Originally written on NESN.com  |  Last updated 2/8/13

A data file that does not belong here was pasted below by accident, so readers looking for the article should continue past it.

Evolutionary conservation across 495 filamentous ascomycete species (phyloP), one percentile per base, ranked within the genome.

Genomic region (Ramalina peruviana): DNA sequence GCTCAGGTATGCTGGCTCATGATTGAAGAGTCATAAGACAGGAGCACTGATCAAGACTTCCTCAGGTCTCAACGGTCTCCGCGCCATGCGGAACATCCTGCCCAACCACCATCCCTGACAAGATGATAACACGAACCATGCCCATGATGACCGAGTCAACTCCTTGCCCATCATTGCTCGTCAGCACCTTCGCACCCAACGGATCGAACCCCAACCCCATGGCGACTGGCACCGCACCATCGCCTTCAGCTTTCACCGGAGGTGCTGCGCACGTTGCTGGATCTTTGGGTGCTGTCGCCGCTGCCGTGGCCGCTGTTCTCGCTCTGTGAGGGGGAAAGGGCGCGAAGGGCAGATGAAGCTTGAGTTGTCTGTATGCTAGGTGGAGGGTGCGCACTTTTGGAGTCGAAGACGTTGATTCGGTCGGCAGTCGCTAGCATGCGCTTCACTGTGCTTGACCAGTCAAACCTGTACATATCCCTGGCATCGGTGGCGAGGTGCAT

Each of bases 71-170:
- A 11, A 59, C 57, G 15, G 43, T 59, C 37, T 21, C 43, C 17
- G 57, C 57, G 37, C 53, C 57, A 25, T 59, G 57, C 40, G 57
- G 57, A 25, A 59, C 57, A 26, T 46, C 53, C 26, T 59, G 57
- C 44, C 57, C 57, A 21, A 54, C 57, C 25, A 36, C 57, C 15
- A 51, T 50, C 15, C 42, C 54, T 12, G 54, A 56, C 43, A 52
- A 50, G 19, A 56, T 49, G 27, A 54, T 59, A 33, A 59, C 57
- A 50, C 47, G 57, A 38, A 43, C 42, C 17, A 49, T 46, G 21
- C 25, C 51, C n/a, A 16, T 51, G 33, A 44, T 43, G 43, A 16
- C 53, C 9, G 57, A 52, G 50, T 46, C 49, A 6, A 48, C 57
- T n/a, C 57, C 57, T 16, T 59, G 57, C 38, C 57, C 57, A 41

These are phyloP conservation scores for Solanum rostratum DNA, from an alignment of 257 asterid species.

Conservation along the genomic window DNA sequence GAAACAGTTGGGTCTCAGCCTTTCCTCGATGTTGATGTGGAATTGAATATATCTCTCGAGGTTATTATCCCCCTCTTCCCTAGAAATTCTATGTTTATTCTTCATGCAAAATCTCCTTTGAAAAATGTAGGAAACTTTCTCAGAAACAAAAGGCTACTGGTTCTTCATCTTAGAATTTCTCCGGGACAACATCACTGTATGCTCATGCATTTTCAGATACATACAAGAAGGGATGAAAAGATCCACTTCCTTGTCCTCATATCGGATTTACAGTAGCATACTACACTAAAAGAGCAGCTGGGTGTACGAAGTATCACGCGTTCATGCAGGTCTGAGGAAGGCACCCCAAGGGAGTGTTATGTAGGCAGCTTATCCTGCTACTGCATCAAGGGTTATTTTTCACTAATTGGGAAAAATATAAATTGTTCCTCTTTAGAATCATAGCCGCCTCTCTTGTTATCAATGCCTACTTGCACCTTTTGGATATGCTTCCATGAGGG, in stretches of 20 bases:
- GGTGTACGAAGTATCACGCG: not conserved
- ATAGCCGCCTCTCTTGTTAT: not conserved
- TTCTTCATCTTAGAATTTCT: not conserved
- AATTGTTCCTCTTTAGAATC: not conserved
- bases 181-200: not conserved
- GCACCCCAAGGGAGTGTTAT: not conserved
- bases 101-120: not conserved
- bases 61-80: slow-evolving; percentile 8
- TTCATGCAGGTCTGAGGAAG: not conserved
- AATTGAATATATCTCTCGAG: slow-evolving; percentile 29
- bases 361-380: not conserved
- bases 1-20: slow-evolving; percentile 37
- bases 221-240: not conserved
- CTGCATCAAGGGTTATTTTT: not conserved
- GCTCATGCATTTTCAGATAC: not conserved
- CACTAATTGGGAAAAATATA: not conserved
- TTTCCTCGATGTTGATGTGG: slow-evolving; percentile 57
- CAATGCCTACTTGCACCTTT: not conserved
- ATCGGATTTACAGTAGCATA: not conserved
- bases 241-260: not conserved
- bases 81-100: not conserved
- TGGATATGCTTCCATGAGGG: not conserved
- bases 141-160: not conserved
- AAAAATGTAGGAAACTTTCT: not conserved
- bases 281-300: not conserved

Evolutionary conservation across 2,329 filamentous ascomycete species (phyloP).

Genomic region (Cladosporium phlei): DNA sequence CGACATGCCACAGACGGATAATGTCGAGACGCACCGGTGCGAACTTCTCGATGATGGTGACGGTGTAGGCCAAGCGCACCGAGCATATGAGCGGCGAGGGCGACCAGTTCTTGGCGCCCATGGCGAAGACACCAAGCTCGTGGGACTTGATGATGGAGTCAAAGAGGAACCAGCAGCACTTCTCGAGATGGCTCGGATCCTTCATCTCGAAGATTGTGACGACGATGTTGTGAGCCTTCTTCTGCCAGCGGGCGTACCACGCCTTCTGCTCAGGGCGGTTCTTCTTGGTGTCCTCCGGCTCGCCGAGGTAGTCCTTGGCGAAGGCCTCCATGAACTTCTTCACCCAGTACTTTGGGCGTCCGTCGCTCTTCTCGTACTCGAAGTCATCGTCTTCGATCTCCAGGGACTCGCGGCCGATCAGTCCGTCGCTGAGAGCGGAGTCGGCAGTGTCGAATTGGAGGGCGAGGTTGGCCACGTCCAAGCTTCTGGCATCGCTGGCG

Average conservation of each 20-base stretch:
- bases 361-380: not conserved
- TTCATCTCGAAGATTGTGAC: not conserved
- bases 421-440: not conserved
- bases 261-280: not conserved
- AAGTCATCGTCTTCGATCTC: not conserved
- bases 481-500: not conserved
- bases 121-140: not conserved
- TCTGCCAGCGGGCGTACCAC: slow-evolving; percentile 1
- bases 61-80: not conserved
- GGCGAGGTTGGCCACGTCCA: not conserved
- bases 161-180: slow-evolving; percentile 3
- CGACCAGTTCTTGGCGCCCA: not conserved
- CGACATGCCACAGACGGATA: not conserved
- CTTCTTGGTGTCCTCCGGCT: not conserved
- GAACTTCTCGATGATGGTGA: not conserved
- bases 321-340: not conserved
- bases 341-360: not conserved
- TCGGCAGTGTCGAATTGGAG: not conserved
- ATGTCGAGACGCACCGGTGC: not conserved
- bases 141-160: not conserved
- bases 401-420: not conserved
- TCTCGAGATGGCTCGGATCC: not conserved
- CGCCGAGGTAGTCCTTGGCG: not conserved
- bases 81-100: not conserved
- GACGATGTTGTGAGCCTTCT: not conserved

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It’s been fairly evident all along that Tim Thomas wasn’t going to play for the Bruins (or anyone else) this season. The team knew that, and so did the rest of hockey. So it may have been a little puzzling as to why the B’s unloaded Thomas to the New York Islanders for a conditional second-round pick on Thursday afternoon. But it all makes sense when you take into account salary cap considerations. Unless for some absurd reason Thomas actually plays this season, the B’s won’t see that second-round pick. However, that doesn’t mean this trade is a loss for them. Even though Thomas forfeited his $5 million in salary which he would have received by playing this season, the Bruins still had a $5 million salary cap for Thomas. By trading him, that cap hit is now transferred to the Islanders, which helps ensure they will get to the salary floor this season. For Peter Chiarelli and the Bruins, though, the deal makes all the sense in the world. They knew that Thomas wasn’t going to return this season. Chiarelli added to that by publicly confirming Thursday that the club is interested in talking about a contact extension with Tuukka Rask during this season. It’s not like Chiarelli won’t have the money to do it, either. According to CapGeek.com, the Thomas trade means the Bruins now have roughly $7.6 million in projected cap space. You could obviously do a lot with that sort of cap space in terms of adding a player or players to improve your club moving forward. However, the Bruins may actually have even more than that in terms of cap space. They’re still taking a $4 million cap hit for the injured Marc Savard this season. It would appear that Savard’s career is likely over, so any talks of his return are out the window. That means the Bruins could still exercise  the long-term injured reserve clause on Savard, which would erase his cap hit as well. The Bruins did the same thing with Savard’s cap hit in 2011, which allowed them to be active around the 2011 trade deadline when they acquired Chris Kelly, Rich Peverley and Tomas Kaberle. “[The trade] gives us some flexibility, from the cap perspective” Chiarelli said on a conference call Thursday. “We had, going into this transaction, we had ample cap to the tune of $3.5 million. And we had [long-term injury] space from Marc Savard’s contract, which isn’t really the same, but is is in essence cap room, not dollar for dollar.” What Chiarelli does with that freed up cap space, will invariably become the big question. The Bruins, and just about every other team, will always be looking to add forward depth. With the recent rash of injuries to forwards like Brad Marchand, Daniel Paille and Shawn Thornton, the very real chance of injury is right in front of the club’s eyes. That obviously means that names like Jarome Iginla, Corey Perry or even Jaromir Jagr will come to the lips and fingertips of Bruins fans everywhere. Of course, just about anyone on this list of unrestricted free agents-to-be may also come up in conversation when it comes to trade talks. However, there always seems to be a kicker in these sorts of discussions, and this one is no different. The shortened season may mean that teams feel they have a better chance of making the playoffs than they actually do, and thus, may be more likely to hang on to their assets. All it takes is a six- or seven-game winning streak paired with a slide from a conference rival, and you could find yourself going from cellar-dweller to upstart playoff contender. “I think available players are going to be scarce and because of the condensed season, myself included, we’re trying to figure out kind of that market and when it starts and with the ebbs and flows of it,” Chiarelli explained. “And I wanted to be in a position where if something comes along now [to be ready] because sometimes there’s deals where guys try to move early. “I wanted to be in a position that we could be in the ballgame and w’eve got a good team and that doesn’t mean we’re gonna go out and get someone because we have the cap space right now but sometimes, in my experience, there’s good deals that come out early and you have to be in the ballgame and we’re in the ballgame now.” The Bruins are certainly in that ballgame, and they’re in good position to do some damage as well. However, they could also take  a longer-term approach if they so choose. If Chiarelli decides that his team doesn’t need to make an Iginla-like splash, the newfound cap room could prove to be helpful moving forward. The salary cap was set at a prorated figure of $70.2 million for this season, but that will drop to $64.3 million next season. The Bruins have a few decisions to make in terms of free agents as well. Going off of what Boston currently has tied up in contracts for 2013-14, the B’s are about $7 million under that decreased figure right now, according to CapGeek. That’s assuming, however, they go into the season without a goalie (Rask is a restricted free agent and Anton Khudobin is an unrestricted free agent) or they don’t re-sign a player like Nathan Horton, who is a UFA this summer. There are certainly decisions to be made. There’s no denying, however, that Chiarelli continues to be one step ahead of the game when it comes to the salary cap. And while the trade that sent away a two-time Vezina Trophy winner who also has a Conn Smythe and a Stanley Cup may not bring anything tangible back, it certainly opens up a ton of possibilities for the Bruins moving forward.
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